This report is a critical summary of research conducted on three legal cases pertaining to bilingual education in U.S. Public Schools. This paper will include a complete description and analysis of Lau et. al vs. Nichols (1974), Castaneda v. Pickard case (1981), and LULAC vs. Florida Department of Education (1990). The objective is to focus on the adequacy and implications of these cases on the rights of English Language Learners (ELL) to receive a Free Appropriate Public Education (FAPE). The findings will consider both primary legal findings and secondary information from professional journals to explain how knowledge of each of these cases may help teachers’ better meet the need and requirements of mainstreamed (ELL) students.
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The basis for current provisions to assure the rights of bilingual or limited English proficiency students in public education starts with the Civil Rights Act of 1964. Several Supreme Court opinions, case law precedents, and legislation provide the legal background, which directly influences national school district policy and reaches into the classroom to insure English language learners receive an equitable public education appropriate to their linguistic and academic needs. The three cases presented here are legal milestones that display the continuing efforts toward school district policy and to achieve good teaching practices in the classroom to accommodate limited English proficiency students’ right to a free appropriate public education.
Lau et al. vs. Nichols et al. is a lawsuit filed on behalf of Chinese American students in 1970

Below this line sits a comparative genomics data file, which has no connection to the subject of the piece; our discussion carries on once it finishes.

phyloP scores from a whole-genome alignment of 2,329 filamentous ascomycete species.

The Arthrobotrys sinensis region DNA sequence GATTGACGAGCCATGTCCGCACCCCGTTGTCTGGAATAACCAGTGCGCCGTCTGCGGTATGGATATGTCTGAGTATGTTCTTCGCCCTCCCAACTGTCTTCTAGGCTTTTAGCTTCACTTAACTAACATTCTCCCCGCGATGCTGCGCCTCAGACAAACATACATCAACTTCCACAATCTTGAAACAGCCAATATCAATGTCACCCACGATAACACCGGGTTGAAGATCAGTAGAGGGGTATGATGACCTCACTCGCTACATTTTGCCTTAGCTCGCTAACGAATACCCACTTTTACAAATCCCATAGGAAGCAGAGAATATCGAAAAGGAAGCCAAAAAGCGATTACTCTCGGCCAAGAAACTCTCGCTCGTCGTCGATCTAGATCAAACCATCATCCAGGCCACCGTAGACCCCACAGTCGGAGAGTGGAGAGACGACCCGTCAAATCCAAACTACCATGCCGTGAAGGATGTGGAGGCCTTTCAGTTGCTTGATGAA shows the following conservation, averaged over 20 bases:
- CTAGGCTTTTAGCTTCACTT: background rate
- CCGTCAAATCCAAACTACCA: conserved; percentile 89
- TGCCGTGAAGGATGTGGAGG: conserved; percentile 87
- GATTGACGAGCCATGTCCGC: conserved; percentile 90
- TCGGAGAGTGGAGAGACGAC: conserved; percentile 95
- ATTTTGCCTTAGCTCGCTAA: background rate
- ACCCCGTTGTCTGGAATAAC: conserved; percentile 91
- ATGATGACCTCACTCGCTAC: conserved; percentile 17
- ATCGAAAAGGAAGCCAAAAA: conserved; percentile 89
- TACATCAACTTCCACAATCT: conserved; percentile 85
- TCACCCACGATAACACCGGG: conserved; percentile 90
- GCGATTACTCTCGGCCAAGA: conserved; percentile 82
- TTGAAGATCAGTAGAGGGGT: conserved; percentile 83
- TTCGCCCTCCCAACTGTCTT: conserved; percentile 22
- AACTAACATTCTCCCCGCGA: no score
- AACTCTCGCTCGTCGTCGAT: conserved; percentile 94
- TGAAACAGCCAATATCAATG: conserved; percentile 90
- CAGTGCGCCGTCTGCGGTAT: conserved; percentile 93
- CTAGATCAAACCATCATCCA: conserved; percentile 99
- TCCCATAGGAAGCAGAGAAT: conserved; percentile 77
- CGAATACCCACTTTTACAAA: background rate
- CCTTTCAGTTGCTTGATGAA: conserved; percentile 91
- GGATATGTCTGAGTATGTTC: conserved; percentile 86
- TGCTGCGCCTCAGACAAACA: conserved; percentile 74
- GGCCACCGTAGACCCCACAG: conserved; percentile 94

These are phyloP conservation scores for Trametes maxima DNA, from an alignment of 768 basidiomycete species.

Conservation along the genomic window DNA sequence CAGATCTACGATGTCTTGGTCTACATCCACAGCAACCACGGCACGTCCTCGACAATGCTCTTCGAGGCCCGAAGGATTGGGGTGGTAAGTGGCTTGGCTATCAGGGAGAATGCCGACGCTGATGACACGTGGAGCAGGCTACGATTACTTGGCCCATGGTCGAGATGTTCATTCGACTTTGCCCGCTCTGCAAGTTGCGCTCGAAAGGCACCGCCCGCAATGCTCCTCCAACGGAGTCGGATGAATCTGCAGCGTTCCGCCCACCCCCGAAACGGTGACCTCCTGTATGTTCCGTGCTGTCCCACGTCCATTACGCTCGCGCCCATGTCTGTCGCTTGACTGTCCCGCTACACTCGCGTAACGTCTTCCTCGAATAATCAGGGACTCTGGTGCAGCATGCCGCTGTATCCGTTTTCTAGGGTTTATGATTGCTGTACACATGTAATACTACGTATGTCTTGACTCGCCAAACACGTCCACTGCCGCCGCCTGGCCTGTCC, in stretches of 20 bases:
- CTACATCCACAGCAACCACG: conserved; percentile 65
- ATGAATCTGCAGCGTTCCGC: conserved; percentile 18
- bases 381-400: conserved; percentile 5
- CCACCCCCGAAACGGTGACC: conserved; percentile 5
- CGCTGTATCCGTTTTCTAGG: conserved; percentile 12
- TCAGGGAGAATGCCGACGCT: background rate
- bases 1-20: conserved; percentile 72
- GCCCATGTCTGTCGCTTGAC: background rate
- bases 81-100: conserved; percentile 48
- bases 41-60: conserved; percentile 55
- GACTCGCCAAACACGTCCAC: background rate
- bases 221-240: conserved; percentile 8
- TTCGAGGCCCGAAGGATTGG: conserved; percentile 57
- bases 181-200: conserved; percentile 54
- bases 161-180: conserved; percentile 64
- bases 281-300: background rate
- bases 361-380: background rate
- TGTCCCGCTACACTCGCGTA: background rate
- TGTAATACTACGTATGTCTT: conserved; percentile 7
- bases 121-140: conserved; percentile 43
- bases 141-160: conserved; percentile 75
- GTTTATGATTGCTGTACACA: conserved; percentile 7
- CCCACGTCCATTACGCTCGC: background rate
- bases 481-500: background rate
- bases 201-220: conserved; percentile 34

against the San Francisco Unified School Board. A lower court judgment and resultant appeals
placed the case before the Supreme Court in December 1973. The U.S. Supreme Court Case Lau v. Nichols, 414 U.S. 563, (1974) was the consequence of a lack of English language instruction provided to approximately 1,800 students of Chinese ancestry who did not read, speak, write, or comprehend English in the San Francisco Unified School District. The passing of the Civil Rights Act of 1964 and the Bilingual Education Act of 1968 provided the plaintiffs in Lau vs. Nichols with inspiration to pursue their rights to a quality education.
In the legal case, defendants (the San Francisco Unified School District) argued that education is not a right. There was nothing in the Constitution that mentioned education as a basic right for all citizens. Individual states chose to establish schools to provide the basic needs of all citizens, and in this case, the Chinese-speaking children clearly needed special help. Even so, the defendants argued that the students had no “Constitutional right to demand that the school district provide a remedy for their problem” (McPherson, 2000, p. 64).